I'll freely admit that I've been paying relatively scant attention (by my standard, anyways) to the 2008 US Presidential Race. As a Canadian, it's something of an abomination to see a two-year campaign cycle, and the amount of money required to run a campaign is equally grotesque. One of the greatest accomplishments of Jean Chretien's career was to drastically reduce the influence of the wealthy and virtually wipe out the ability of large corporations to disproportionately affect an election race to their preferred outcomes. It is commendable that Stephen Harper has followed up on this, further limiting the extent to which an individual can contribute. None of these restrictions apply in the United States, and thus we hear of a $250 million warchest for George W. Bush and a not much smaller one for John Kerry in 2004.
One of the great problems with such a prolonged campaign is that someone who appears to be a virtual lock in the early stages turns into a total non-factor by the time the actual election occurs--hello and goodbye, Howard Dean. The potential for a timebomb to appear at a strategic time is also increased--witness Swift Boat Veterans for Truth or Dan Rather's accounting of GWB's Vietnam record. There is always the possibility for similar things in a Canadian election cycle, of course, but the compressed timeframe means that we're not subjected to multiple variations of the same theme ad nauseum. Thirdly, there are relatively few things that are discussed at a YouTube debate in August 2007 that are likely to still be resonating in the minds of voters by the time November 2008 rolls around. It's merely preliminary verbal jousting for months on end that does little to establish long-term positioning, especially in this, the era of "the flip-flop."
However, the primary season is almost upon us, and that means it is time to start paying attention. What is said in the next few weeks will determine where the Democratic and Republican bases park their votes. True frontrunners are likely to emerge in the next 50 days, while players that were playing well previously will be compelled to throw their weight behind others that have a genuine shot at winning their party's nomination. The mid-carders will start dropping off shortly, and the high-profile main eventers will have a greater number of even more intense spotlights shining on them. That means tough choices for a number of candidates, and that means the intrigue and interest will certainly be picking up.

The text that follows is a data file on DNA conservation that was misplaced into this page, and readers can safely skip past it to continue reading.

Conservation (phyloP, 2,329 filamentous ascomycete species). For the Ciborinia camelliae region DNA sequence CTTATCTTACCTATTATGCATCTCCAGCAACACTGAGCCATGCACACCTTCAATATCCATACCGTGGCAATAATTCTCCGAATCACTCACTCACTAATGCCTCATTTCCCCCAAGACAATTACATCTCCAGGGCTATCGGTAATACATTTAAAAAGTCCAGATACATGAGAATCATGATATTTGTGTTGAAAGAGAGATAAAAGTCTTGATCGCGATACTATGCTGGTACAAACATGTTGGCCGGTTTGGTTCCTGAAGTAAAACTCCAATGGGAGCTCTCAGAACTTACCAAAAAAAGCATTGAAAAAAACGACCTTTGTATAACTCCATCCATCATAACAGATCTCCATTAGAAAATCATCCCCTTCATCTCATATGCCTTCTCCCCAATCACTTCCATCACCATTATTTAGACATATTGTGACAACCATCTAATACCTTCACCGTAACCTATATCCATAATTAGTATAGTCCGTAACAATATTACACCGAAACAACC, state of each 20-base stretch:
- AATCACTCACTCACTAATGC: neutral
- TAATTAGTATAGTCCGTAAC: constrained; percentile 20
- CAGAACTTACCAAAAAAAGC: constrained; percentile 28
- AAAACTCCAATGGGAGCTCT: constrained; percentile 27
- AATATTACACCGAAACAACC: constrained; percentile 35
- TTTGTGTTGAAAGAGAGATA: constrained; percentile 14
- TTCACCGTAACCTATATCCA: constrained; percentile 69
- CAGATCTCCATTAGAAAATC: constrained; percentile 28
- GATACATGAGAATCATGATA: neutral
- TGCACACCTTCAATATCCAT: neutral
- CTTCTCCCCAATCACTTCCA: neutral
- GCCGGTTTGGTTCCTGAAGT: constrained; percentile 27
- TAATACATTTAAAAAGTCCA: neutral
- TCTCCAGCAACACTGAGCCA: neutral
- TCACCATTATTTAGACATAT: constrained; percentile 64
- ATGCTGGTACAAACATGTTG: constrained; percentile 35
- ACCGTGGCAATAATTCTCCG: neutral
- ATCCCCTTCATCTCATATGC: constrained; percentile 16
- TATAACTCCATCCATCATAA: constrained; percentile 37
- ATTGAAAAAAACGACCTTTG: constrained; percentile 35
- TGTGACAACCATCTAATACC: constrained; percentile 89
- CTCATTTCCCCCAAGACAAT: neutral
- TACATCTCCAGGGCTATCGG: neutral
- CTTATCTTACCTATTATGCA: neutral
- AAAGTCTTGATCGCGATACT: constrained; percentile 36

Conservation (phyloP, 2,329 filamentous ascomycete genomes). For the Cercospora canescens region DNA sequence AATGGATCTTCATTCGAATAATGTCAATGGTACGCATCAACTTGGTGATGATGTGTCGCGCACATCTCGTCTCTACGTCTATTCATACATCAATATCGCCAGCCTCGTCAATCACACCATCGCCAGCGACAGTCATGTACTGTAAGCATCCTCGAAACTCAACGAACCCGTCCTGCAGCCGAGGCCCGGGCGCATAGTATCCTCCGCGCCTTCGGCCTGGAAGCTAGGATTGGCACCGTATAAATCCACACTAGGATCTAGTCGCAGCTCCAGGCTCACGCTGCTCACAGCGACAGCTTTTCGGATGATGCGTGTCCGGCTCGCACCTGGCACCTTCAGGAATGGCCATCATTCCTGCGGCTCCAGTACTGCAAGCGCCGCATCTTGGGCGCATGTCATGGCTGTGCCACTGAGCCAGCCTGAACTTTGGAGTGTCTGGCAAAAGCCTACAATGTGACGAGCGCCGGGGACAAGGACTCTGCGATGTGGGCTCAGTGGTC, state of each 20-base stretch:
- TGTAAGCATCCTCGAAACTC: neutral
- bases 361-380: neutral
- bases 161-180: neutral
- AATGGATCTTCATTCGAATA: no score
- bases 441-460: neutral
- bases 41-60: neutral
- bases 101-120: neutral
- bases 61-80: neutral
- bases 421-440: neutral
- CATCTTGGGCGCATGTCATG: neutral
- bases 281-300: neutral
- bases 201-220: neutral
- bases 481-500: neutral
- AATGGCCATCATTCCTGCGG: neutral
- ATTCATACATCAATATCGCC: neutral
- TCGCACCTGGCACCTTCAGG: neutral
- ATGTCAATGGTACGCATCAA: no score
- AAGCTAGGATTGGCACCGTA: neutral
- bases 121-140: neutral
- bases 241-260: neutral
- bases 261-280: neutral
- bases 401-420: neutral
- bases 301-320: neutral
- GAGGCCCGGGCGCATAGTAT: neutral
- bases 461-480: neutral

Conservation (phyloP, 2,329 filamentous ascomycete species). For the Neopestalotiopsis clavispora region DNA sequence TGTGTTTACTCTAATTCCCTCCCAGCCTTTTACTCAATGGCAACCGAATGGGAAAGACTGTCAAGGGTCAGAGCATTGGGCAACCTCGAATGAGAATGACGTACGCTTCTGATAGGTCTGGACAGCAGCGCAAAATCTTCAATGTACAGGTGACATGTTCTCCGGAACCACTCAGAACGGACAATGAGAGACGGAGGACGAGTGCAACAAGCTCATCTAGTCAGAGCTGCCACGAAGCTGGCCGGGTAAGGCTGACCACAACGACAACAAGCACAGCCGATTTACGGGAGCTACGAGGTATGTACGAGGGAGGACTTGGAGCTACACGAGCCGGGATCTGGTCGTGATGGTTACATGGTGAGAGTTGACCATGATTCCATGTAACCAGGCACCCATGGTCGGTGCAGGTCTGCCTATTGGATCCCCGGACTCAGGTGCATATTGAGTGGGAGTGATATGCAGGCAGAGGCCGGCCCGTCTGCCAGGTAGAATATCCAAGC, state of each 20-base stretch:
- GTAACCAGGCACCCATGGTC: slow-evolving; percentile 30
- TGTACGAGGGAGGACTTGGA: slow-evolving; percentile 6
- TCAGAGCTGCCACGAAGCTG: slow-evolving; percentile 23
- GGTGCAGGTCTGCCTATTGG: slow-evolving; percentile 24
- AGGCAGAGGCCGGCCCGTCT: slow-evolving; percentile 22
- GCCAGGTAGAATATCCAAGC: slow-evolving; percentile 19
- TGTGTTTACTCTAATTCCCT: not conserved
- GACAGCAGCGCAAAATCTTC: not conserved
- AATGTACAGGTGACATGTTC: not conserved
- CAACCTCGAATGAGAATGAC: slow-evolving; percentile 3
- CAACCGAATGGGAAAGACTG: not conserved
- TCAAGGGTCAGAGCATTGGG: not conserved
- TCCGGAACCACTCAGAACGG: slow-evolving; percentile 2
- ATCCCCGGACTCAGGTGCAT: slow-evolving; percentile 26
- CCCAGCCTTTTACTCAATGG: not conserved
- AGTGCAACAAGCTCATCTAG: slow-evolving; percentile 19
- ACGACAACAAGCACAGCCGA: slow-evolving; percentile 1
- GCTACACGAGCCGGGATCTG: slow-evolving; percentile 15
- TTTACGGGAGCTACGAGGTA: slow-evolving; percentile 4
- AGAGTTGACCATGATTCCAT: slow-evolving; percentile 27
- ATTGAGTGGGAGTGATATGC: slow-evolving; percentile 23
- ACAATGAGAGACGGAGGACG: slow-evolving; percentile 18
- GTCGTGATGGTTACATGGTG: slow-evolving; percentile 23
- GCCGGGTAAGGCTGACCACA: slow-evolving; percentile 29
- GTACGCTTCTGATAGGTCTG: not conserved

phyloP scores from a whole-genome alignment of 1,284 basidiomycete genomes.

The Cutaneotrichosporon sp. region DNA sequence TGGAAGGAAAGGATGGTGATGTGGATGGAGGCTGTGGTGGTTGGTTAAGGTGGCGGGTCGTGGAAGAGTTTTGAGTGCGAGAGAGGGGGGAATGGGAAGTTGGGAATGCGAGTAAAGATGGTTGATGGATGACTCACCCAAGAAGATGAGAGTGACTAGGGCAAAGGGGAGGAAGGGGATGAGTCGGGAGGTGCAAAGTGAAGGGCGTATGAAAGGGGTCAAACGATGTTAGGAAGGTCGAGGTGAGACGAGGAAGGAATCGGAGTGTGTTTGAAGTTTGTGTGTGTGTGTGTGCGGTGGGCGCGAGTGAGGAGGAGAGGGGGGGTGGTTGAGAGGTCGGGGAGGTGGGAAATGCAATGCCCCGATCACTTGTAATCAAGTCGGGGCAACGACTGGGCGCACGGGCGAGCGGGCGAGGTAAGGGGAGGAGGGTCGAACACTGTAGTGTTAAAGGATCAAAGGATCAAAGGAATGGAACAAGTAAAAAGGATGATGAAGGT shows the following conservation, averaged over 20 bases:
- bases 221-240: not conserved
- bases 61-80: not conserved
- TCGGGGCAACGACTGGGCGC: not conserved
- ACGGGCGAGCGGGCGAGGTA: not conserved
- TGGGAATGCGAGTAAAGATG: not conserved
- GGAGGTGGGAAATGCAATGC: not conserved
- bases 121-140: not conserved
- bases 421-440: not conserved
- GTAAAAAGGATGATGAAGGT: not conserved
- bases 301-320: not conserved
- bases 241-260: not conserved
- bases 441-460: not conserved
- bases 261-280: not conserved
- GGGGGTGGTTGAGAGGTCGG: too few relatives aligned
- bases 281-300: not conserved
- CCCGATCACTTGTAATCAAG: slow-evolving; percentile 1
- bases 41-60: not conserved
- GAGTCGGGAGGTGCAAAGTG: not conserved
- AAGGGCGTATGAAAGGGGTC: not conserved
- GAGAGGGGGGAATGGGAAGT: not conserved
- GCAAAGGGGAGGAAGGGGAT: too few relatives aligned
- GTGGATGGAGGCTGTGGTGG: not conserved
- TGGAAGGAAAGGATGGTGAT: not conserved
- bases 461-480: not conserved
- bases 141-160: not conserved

Off the start, let me say that I am quite likely to be supporting a Democrat for 2008 unless either John McCain or Rudy Giuliani take the Republican nomination. There are a number of shortcomings facing the other Republican candidates that almost instantly disqualify them in my eyes. I cannot reasonably support a candidate who says such things as, and I'm paraphrasing here, "While Mitt Romney was promising to do more for gay rights than Ted Kennedy, I was moving in the opposition direction." It's unfathomable to me that a candidate for President of the United States would be proud to say that he was moving to deny a group of people rights--and of course, Romney himself no longer supports gay rights for Americans. With so many of the Republican candidates pandering to the religious right, they're alienating themselves from people like me who believe, to borrow Irwin Cotler's term, "a right is a right is a right." Other major issues for me include:
* Foreign Policy - I'll be looking for positions regarding the continuance of the Bush Doctrine, seeing who adopts what and who seeks to be the un-Bush when it comes to America's strategic role and primacy in the world. The candidate who articulates the strongest vision for American leadership, victory in Iraq and the broader War on Terror and Tyranny, ending genocide and human suffering, counter- and nonproliferation of WMDs, and the remaking of the system of international institutions is likely to earn my support.
* Domestic Policy - though I like my American leaders to largely follow the principle of the imperial presidency and leave the domestic agenda largely to Congress (and let's be honest here, being Canadian, what Americans do within their own borders is less relevant than what they do beyond them), there are some initiatives I would like to see. Someone has to reasonably tackle the challenge of increasing violence in the United States--against women, among gangs, as a result of drug trafficking, and otherwise. There's the looming Social Security and Medicaid crises. Education is another big issue. Homeland security and intelligence reform.
There's a lot going on in America that will be relevant and pertinent to a successful candidate for 2008. I'm looking forward to seeing who emerges in the coming weeks and months.